Aspen City Attorney Jim True is working on an update to the city’s campaign finance rules in an effort to keep anonymous money out of local politics.
True aims to introduce an ordinance at the Feb. 11 Aspen City Council meeting that would “do more to clearly address issues raised by guys like [the Aspen Citizens Committee],” he said, referring to a group that poured at least tens of thousands into last fall’s campaign concerning Aspen’s hydroelectric plant proposal.
The group, whose leadership remains unknown, ran a six-week-long direct mail and radio campaign arguing against the hydro project, but refused city requests that it register as an issue committee and document how much money it spent and who its donors were.
The ballot question, which was advisory, asked voters if they wanted the city to continue pursuing the hydro plant. Voters, by a 51-to-49 percent margin, came out in favor of halting the project.
A Denver lawyer hired by Aspen Citizens Committee sent the city an Oct. 1 letter outlining various reasons why the committee had no legal obligation to comply with campaign finance rules. The letter stated that because the question was advisory and not legally binding on the city, there was “no issue on which [Aspen Citizens Committee] could advocate for or against.”
The letter, from attorney Jason R. Dunn who is a former deputy attorney general for the state of Colorado, also said that Aspen Citizens Committee was a nonprofit “social welfare organization” that aims to “simply educate Aspen area taxpayers about the costs and impacts of the facility itself.” The group “was not formed for the purpose of advocating for or against the advisory question,” Dunn’s letter said.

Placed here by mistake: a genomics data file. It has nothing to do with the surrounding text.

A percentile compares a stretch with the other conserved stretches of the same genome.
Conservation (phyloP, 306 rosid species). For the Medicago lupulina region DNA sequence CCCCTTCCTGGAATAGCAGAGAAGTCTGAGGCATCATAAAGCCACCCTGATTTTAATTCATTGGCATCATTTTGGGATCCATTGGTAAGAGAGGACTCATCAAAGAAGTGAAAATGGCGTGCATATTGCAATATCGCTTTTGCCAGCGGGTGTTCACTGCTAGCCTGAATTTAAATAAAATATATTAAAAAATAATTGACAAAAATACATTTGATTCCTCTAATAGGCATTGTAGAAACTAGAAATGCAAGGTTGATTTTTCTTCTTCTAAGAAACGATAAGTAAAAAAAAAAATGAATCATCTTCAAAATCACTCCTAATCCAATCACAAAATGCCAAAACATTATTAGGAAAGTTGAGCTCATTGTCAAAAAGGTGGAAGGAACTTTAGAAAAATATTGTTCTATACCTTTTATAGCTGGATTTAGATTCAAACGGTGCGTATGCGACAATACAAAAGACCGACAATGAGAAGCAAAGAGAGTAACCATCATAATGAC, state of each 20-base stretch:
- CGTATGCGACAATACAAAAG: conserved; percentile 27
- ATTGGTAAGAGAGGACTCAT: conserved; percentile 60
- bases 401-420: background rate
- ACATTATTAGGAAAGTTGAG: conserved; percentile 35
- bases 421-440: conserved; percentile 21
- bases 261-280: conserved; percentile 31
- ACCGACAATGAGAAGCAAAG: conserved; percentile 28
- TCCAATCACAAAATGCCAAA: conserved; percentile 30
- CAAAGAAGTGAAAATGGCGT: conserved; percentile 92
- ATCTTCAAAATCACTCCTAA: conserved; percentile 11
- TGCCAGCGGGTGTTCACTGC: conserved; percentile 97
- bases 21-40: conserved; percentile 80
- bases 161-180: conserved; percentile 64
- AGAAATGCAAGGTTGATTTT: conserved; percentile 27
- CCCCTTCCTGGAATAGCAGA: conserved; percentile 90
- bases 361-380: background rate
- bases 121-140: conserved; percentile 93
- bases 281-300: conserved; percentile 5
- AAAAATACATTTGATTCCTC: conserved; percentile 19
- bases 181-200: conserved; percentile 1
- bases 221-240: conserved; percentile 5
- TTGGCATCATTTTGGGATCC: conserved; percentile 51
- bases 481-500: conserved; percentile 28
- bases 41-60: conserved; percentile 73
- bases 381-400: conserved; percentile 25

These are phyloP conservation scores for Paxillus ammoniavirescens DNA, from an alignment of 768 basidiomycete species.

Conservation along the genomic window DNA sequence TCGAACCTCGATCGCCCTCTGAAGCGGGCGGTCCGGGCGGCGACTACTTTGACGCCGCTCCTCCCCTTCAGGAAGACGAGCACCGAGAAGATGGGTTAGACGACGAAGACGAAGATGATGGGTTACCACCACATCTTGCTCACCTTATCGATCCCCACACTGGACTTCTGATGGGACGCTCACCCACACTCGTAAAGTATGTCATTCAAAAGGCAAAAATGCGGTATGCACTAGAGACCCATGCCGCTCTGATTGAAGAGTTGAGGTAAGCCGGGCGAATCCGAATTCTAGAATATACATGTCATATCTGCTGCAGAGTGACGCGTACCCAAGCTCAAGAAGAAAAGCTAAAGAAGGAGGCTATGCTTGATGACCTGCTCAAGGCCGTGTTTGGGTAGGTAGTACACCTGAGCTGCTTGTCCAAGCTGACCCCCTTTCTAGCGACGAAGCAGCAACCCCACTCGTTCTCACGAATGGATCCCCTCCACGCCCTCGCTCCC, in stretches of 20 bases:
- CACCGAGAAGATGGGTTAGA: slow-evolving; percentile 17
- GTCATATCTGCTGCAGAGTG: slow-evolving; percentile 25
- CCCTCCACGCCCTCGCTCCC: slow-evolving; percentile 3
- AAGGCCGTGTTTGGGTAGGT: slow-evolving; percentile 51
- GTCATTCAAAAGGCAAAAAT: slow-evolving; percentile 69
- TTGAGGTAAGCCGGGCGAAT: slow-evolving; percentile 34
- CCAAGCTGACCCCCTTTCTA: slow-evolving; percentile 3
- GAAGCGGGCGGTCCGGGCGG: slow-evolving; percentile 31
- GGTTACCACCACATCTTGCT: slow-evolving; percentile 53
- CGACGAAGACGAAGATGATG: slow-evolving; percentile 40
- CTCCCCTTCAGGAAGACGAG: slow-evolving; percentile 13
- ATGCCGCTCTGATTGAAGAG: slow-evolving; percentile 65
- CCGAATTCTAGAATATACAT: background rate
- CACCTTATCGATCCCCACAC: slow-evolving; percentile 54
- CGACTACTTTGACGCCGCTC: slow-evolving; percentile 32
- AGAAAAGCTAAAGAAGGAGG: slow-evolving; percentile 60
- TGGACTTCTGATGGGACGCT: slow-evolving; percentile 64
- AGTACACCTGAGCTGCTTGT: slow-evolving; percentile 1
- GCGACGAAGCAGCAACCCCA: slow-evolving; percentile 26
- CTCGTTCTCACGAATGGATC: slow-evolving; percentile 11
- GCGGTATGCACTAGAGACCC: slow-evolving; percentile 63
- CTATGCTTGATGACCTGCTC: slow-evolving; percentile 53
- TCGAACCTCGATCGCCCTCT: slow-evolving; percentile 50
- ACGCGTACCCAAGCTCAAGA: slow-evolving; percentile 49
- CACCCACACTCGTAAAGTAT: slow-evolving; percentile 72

True said the ordinance updating the local campaign finance laws would attempt to address many of the points raised by Aspen Citizens Committee. It would state that even advisory questions are subject to normal campaign finance laws, he said, and it would aim to create a better definition of electioneering communications, in hopes of keeping groups that are involved in electioneering from claiming an educational purpose.
Part of what makes a group like Aspen Citizens Committee possible is its nonprofit status, since nonprofits do not have to disclose their donors. This is a trickier issue, True said, adding that he is still working on how the ordinance would address the influence of nonprofit money on political campaigns.
Aspen Mayor Mick Ireland said he supported the changes True is working on.
“I think when you are spending money to persuade voters, you should say how much and where you got it,” Ireland said. Just because a group is a nonprofit, it should not be exempt from campaign finance laws, Ireland said.
Councilman Adam Frisch was also in agreement that a tightening of campaign finance laws would be appropriate, saying that “anonymous money has no place in small-town elections.”
“Even people who were against the hydro plant were not exactly thrilled” that an anonymous group had jumped into the campaign. Frisch said.
The new legislation would be up for a public hearing on Feb. 25, and if approved would take effect prior to the municipal May election for council and mayor.